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Farmers - Small Acreage Landowners

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  • Aaron Campbell, Sr (1757 - 1830)
    Research of his wife found three different maiden names, but no solid paper trail that works with the lineage. Please assist and upload and send us notices of documentation you can find. Thank you. ==B...
  • George Franklin Allison (1825 - 1863)
    Biography== George Franklin Allison was born on October 15, 1825, in Alabama, United States. George married Nancy Lucinda Allison on October 30, 1849, in Phillips, Arkansas, United States. Together the...
  • Harrison Moody (1812 - 1879)
    Biography== Harrison Moody was born on March 23, 1812, in South Carolina, United States. Harrison married Mary Jane Moody on September 12, 1848, in Lauderdale, Mississippi, United States. Together they...
  • Benjamin Martin (1702 - 1766)
    Biography== Benjamin Martin was born in 1702 in Essex Co, Royal Colony, Virginia, United States. His parents were Captain Henry Martin and Jane Allen Martin . Benjamin married Elizabeth Martin in 1737 ...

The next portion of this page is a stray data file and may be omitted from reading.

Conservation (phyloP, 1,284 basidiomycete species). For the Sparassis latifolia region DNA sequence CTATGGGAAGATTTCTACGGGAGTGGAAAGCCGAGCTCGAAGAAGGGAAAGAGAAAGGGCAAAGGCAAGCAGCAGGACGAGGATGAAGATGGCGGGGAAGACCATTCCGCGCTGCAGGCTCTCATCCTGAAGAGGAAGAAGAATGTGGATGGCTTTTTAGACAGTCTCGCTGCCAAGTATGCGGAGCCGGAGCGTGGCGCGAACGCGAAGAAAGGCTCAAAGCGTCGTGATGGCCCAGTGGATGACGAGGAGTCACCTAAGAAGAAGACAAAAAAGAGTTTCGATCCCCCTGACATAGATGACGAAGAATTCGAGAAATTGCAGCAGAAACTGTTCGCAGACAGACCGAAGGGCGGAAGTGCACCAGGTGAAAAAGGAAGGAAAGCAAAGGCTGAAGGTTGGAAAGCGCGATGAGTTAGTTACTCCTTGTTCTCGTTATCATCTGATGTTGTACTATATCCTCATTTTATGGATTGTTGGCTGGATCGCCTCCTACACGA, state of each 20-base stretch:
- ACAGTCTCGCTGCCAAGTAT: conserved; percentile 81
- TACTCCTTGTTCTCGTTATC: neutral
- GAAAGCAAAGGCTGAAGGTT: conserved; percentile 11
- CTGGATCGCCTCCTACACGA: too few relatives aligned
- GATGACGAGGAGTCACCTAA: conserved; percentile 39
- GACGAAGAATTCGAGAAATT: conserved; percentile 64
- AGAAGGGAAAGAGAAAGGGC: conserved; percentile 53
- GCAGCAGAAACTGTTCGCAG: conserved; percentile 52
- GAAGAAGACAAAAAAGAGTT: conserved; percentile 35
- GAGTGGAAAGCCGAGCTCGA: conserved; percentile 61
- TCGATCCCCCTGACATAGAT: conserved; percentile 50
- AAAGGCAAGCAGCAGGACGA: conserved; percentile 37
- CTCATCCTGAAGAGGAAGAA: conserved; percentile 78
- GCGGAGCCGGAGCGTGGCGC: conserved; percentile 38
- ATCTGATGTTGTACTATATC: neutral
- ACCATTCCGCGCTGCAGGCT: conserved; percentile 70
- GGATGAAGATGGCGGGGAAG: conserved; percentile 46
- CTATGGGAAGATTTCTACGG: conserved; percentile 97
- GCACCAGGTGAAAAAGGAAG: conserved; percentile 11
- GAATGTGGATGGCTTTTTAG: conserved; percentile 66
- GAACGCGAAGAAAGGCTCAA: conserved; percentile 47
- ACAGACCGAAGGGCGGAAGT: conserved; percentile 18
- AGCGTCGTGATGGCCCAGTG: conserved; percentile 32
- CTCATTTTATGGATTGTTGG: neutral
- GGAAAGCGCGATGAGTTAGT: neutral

• James Reed Jones (1853 - 1926)

Farmers – Small Acreage Landowners

  • Family Farm
  • Usually under one thousand acres and less.
  • Not for large business type operations

Smallholding

A smallholding or smallholder is a small farm operating under a small-scale agriculture model.[1] Definitions vary widely for what constitutes a smallholder or small-scale farm, including factors such as size, food production technique or technology, the involvement of the family in labor, and economic impact.[2] Smallholdings are usually farms supporting a single family with a mixture of cash crops and subsistence farming. As a country becomes more affluent, smallholdings may not be self-sufficient but are valued primarily for the rural lifestyle that they provide for the owners, who often do not earn their livelihood from the farm. As sustainable food and local food movements grow in affluent countries, some of these smallholdings are gaining increased economic viability. There are an estimated 500 million smallholder farms in the world, supporting two billion people.[3][https://en.wikipedia.org/wiki/Smallholding]


Please add all profiles of an ancestor who farmed or ranched that owned under 1000 acres. Sharecroppers are welcome under this project as well. We are wanting to track all farmers who settled on land owned or rented and farmed or raised a few livestock.

This project was added for our proud, hardworking average farmers and ranchers that don’t fall under a large plantation owner, or large landowner and qualify for Geni -https://www.geni.com/projects/Farmers-Growers/25820 that is specifically for large business-type operations.